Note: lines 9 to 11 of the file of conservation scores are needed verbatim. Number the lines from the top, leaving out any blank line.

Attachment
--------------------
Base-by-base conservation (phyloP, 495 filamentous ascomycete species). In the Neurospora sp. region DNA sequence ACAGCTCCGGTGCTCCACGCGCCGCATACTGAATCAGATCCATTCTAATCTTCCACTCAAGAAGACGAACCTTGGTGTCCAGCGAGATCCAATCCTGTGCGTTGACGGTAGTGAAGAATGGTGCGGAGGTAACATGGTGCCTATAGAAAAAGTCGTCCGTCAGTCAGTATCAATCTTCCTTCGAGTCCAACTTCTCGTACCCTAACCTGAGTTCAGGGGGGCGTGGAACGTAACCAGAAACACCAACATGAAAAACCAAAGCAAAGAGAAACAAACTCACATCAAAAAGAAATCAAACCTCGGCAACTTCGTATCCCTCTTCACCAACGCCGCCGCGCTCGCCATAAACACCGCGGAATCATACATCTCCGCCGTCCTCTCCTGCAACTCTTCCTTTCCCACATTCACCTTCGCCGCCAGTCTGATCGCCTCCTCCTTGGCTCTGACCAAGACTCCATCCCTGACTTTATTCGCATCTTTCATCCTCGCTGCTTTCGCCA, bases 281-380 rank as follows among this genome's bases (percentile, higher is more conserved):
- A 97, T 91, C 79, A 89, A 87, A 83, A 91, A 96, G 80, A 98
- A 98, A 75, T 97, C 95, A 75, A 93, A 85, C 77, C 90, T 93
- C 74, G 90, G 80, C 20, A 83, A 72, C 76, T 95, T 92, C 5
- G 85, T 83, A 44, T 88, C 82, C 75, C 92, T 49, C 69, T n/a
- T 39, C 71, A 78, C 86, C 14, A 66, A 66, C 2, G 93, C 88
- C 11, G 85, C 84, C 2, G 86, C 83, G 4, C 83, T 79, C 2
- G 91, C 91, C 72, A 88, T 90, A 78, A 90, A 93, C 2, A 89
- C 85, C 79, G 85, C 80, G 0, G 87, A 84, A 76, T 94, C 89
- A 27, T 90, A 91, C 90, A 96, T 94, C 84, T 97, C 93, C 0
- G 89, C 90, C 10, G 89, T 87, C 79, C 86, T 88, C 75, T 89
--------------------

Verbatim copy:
- C 85, C 79, G 85, C 80, G 0, G 87, A 84, A 76, T 94, C 89
- A 27, T 90, A 91, C 90, A 96, T 94, C 84, T 97, C 93, C 0
- G 89, C 90, C 10, G 89, T 87, C 79, C 86, T 88, C 75, T 89